How Monischa Hills reminded students to “Say Her Name”

By Farah Bassyouni Feb 11, 2022
The display, made by Monischa Hills, hangs outside of Dugout Picture by MJ Soria
The display, made by Monischa Hills, hangs outside of Dugout
Picture by MJ Soria

Breonna Taylor’s death in March of 2020 was met with global frustration. Her wrongful death inspired millions around the nation, and the world, to advocate for Black lives and speak out against police brutality. Today, you might see her face painted on sides of buildings or even on a basketball court in Annapolis, Maryland. Taylor’s death was one of many pivotal moments for Black Lives Matter in 2020, but her story is not unique. 

In 2020, The Washington Post reported that 250 Black women have been fatally shot by police since 2015, and yet, Black women killed at the hands of police often seem to be an afterthought. Their stories are not nearly as widespread and known as their male counterparts. This disparity in awareness and commemoration is something that Janelle Monae attempted to combat in her 2021 song “Say Her Name.” When senior nursing major Monischa Hills first heard the song, they were instantly inspired. They remembered thinking “Oh my gosh, I want to put together something for that,” and they instantly got to work. 

During the 17 minute song, Monae, and other featured artists and leaders, chant the names of 50 Black women and girls who have been killed. The chorus pleads listeners to do just as the title suggests: “say her name.” 

After hearing the song, it took Hills about two weeks to assemble a poster describing the song and many more with photos of the fallen women. Hills wanted students to see the faces of the Black women too often forgotten, and “put the QR code on the poster so people can learn more about their stories.” 

Provided by Monisha Hills

Hills displayed their work in the hallway leading up to Dugout. It hung there for the remainder of the fall semester. They also posted the project on Facebook and Instagram to reach larger crowds online, not just IWU students. 

When asked why Hills made such a great effort to put this together, Hills said that they wanted people to know and be reminded that Black women are also being killed. 


Hills  noted that chants of Black Lives Matter are usually in response to deaths of Black men and that “a lot of times Black women and girls, and especially trans women, are forgotten.” 

After all, Hills recounted, “women are behind these movements. The Black Lives Matter movement was literally created by two women. They’re the founders of the organization.”

As people walked into Dugout, they were deeply impacted by the display Hills set up. They recall both students and staff approaching them to say, “Mo, I’ve seen your display and I was so moved by it.” Hills said that though many people didn’t have time to read everything at the time, they’d go back and read more later. Hills was surprised by the number of inspired people who approached them. They were even approached by the local newspaper, The Pantagraph.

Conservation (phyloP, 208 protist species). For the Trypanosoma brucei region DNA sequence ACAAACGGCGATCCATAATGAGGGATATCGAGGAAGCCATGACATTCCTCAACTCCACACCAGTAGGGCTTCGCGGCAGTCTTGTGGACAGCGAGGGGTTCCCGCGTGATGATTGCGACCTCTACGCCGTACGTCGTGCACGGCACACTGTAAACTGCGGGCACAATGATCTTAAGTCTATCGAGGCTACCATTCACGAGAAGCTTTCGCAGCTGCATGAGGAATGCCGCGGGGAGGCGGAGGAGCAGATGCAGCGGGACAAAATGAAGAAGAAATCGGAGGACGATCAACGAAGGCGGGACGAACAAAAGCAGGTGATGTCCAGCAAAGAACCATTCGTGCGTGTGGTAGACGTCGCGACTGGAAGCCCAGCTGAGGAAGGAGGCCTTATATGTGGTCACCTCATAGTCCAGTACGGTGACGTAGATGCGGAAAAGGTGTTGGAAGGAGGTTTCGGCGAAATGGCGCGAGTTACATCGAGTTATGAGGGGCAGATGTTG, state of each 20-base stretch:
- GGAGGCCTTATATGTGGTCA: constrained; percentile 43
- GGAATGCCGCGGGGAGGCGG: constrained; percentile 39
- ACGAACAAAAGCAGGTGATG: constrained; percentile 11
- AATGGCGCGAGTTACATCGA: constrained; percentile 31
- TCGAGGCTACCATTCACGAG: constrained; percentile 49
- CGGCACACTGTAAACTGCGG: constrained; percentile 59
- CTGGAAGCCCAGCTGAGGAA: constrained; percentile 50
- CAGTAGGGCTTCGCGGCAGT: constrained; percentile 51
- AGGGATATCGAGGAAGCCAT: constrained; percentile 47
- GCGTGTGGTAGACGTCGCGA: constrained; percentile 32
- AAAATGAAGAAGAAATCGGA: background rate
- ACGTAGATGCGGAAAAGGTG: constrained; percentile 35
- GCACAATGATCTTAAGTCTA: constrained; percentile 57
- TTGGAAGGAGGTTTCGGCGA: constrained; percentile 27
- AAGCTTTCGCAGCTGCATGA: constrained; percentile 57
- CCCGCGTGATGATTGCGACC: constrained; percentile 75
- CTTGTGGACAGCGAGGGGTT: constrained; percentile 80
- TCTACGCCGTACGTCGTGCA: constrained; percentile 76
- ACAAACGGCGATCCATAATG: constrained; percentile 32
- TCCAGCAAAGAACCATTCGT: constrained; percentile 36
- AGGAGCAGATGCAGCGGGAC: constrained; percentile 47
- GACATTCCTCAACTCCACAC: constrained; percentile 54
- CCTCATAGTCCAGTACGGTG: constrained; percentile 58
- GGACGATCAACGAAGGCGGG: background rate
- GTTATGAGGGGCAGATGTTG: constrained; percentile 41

“So now even more people have read about it, which is great because I want more people to see the work that’s being done; not because it’s my work, but because it’s something that needs to be seen. We need to humanize these people.” 

Hills’s agency and initiative is no surprise to those who have heard of them on campus. Hills is a very active leader, whose activities include serving as President of Amnesty International, Social Media Chair for Black Student Union, and Pride Alliance. 

Hills has been an outspoken advocate for change on campus throughout their years. Currently, they are working alongside others to create a Multicultural Center that might provide students of color a safe space to find community. Hills explained that “currently the only safe space is unofficially ODI [Office of Diversity and Inclusion]. BSU is working on a Multicultural Center so that people of different ethnicities can just be there and feel safe and have resources.” 

They feel the project is incredibly important to the IWU community and could have a great impact on students of color. They said that “creating safe spaces should be a priority on campus because a lot of students I talk to feel unwelcome here for many different reasons.”

In September of 2020, the Instagram account @bipocatiwu was created to give IWU students, faculty and staff a place to speak about their experiences at IWU as people of color. In April 2021, posts from the account were displayed on the quad. One of the posters told any passerby that people of color on campus were tired of acting as IWU’s advertisement. Hills echoed the posters’ sentiment and said that IWU should work on “having more people who look like us, and not just for numbers.” 

Facing graduation in May, Hills says they want to be remembered as someone who tried to enact change and wasn’t afraid to speak out. Hills’s advice to students is indicative of their legacy to be left at Wesleyan: “be bold.”

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